MEXICO CITY (CN) — Mexico announced plans Tuesday to end all oil exports by 2023, a bid by President Andrés Manuel López Obrador to make the country "self-sufficient" and better control the price of gasoline.
The head of Mexico’s state-run oil company Pemex, Octavio Romero Oropeza, said during López Obrador's press conference that exports will begin to decrease as early as 2022, down to 435,000 barrels a day. Exports peaked at nearly 1.8 million barrels a day in 2004 but have declined since, hovering just over 1 million daily barrels since 2016.
At the same time, Mexico will also ramp up its domestic refining capacity in hopes of achieving the desired fuel self-sufficiency. Citing the opening of a new refinery in the southeastern state of Tabasco, Oropeza said that “practically 100% of Mexican crude will be refined in our country.”
But experts aren’t as positive that such self-sufficiency would be good for Mexico, and even doubt that such a goal is economically viable.
“The supposed benefit of self-sufficiency doesn’t exist,” said Gabriela Siller Pagaza, head of economic analysis at the financial firm Banco Base.
Siller said that energy security, defined by the International Energy Agency as “the uninterrupted availability of energy sources at an affordable price,” is more important to Mexico than self-sufficiency. “So ending all petroleum exports doesn’t look like a real possibility.”
She added such a move would require incentivizing other export products or boosting the country’s tourism industry, but no such plans were discussed at Tuesday’s press conference. “If Mexico were to stop exporting oil without a backup plan to compensate for the loss of capital, the Mexican economy would be at grave risk.”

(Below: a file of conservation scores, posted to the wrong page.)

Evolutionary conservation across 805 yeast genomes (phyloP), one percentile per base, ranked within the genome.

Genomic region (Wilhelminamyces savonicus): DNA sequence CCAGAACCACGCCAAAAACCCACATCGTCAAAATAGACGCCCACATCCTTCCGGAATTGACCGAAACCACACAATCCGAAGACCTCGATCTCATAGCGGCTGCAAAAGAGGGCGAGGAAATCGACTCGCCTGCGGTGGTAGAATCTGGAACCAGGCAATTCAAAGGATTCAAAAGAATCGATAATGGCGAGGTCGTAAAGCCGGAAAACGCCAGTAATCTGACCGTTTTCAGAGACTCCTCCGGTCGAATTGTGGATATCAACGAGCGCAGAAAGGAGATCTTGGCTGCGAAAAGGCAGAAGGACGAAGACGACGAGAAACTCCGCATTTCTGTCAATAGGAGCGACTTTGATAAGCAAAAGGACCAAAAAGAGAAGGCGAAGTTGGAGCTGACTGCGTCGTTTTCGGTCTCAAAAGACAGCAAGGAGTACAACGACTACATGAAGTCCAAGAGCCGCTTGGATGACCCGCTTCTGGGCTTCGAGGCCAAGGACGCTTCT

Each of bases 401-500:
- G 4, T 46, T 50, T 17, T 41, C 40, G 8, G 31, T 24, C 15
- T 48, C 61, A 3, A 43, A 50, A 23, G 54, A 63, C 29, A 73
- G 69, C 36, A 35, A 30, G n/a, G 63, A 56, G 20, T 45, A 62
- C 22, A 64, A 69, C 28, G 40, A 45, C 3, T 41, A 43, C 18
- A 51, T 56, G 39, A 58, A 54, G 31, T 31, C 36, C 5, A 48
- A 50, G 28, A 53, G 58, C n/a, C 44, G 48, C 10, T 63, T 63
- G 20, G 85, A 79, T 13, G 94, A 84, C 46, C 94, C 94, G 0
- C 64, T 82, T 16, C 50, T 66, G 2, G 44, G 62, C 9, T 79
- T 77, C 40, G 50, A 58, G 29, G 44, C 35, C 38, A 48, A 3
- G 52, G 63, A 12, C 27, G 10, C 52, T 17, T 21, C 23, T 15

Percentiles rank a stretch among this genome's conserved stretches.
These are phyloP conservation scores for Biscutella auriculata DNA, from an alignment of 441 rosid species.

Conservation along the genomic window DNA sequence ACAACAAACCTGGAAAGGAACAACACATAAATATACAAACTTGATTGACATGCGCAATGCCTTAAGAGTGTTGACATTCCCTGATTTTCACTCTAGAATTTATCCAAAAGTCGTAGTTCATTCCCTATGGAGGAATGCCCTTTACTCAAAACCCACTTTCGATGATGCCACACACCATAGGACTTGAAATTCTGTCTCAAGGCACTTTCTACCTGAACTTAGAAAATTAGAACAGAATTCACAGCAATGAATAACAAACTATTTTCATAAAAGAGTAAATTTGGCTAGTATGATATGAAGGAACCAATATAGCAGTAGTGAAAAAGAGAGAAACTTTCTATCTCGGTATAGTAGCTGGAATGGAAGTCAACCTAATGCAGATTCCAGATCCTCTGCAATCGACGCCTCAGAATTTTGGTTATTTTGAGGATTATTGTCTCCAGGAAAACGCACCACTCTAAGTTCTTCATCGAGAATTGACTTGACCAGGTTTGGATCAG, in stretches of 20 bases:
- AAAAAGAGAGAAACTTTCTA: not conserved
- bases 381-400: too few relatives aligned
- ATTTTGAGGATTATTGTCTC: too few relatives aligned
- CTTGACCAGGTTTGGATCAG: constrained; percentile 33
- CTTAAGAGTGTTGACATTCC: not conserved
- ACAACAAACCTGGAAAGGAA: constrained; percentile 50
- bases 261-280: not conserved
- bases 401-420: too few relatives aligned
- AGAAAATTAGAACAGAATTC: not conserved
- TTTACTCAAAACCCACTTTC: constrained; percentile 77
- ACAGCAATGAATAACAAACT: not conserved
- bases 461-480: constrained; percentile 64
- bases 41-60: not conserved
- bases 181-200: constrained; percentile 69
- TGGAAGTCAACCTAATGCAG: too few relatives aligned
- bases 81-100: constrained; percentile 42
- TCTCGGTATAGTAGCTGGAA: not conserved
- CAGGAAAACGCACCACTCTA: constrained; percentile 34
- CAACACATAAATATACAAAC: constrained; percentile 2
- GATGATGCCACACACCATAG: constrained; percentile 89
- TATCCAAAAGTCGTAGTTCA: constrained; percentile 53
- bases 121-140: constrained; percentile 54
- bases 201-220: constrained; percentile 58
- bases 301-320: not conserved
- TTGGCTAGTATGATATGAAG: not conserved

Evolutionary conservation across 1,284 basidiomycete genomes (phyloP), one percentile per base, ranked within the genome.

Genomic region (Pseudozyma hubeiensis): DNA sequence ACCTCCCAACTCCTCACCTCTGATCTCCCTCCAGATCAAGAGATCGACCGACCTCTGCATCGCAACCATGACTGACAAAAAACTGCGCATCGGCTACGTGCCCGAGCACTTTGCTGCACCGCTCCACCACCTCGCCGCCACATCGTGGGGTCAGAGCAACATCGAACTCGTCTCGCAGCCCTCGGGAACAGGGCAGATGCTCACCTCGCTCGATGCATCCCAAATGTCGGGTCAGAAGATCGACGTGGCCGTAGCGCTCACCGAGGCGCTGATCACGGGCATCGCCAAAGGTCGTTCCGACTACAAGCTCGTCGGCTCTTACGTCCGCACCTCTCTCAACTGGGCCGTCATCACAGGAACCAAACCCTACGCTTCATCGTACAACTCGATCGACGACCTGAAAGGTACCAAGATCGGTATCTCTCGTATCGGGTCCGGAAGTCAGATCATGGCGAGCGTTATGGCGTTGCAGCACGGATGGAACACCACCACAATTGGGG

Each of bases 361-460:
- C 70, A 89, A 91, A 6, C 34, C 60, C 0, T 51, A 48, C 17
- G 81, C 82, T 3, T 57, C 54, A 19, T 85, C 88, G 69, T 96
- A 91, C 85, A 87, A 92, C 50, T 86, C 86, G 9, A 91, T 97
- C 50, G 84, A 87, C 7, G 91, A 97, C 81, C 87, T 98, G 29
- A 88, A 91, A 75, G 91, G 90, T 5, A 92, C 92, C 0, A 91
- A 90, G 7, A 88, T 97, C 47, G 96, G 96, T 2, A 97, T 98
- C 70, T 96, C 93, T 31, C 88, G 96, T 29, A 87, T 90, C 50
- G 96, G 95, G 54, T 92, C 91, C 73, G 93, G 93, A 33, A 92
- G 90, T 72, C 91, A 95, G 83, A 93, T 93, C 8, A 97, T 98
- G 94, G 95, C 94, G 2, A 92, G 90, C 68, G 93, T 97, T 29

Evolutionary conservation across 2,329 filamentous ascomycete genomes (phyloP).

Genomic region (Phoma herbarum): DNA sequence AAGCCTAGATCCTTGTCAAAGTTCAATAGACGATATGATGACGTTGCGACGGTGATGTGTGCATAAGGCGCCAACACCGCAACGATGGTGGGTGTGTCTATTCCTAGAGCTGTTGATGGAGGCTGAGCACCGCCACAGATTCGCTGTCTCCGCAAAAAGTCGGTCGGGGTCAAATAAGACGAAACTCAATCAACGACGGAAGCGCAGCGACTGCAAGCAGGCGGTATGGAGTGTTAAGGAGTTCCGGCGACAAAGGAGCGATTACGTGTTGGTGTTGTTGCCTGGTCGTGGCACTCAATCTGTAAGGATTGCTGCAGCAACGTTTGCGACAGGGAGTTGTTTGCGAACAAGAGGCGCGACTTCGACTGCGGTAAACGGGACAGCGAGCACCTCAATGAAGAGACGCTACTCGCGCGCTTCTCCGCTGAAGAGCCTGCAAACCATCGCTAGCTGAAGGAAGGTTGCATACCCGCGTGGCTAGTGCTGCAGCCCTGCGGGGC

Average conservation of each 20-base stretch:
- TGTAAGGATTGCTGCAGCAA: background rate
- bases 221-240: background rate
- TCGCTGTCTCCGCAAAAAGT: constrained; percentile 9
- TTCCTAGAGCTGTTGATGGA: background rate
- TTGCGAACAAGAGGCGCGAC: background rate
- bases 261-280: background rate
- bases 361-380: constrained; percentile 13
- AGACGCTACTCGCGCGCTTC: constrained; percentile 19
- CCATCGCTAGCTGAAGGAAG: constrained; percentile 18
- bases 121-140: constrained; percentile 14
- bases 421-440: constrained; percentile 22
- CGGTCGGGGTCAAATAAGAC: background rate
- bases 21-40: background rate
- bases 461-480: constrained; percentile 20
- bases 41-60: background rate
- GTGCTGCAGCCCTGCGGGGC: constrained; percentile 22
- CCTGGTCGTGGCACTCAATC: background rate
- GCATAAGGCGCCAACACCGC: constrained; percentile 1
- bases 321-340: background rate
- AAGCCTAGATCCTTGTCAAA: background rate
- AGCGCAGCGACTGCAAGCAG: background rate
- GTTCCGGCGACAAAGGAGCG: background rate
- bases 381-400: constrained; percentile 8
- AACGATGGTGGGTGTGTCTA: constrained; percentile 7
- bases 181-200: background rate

Eric Smith, associate director of the Tulane Energy Institute, agreed ending oil exports is not a feasible option for Mexico. He viewed the announcement as likely political posturing on the part of López Obrador, known colloquially as AMLO.
“I think what’s going on is that AMLO is trying to convince Mexico to essentially add more value to the crude oil it produces, and in order to do that, it needs more refining capacity and petrochemical processing capacity, and things like that, all of which take capital,” he said.
While initial reports said an end to Mexican oil exports would be most direly felt in Asian refineries, Smith said Mexico’s neighbor to the north would actually be hardest hit by such a move.
“We tend to forget that Louisiana and the Gulf Coast and the U.S. generally depends on heavy sour crudes, which we don’t produce, in order to run our big refineries,” he said.
Mexico is the closest source of heavy sour crude oil to the United States, followed closely by Canada. But getting oil from Canada was nixed from the realm of possibilities when President Joe Biden canceled the Keystone XL pipeline as part of his sweeping climate action executive orders on his first day in office.
The loss of imports from Mexico would force the United States to look farther away for heavy crude, to Russia, Saudi Arabia and West Africa. This would raise freight costs and, in the case of a drop in supply of heavy oil, lead to a reduction in refinery capacity. This one-two punch would result in higher prices at U.S. gas pumps.
But Americans need not fret over soaring gas prices just yet. Smith said that the most likely situation is that Mexico will not end exports in 2023, adding that even if AMLO — who by Mexican law cannot be reelected — were to pull off the move, the next president in 2024 would presumably “have a more realistic view of things” and reverse course.
Courthouse News correspondent Cody Copeland is based in Mexico City.
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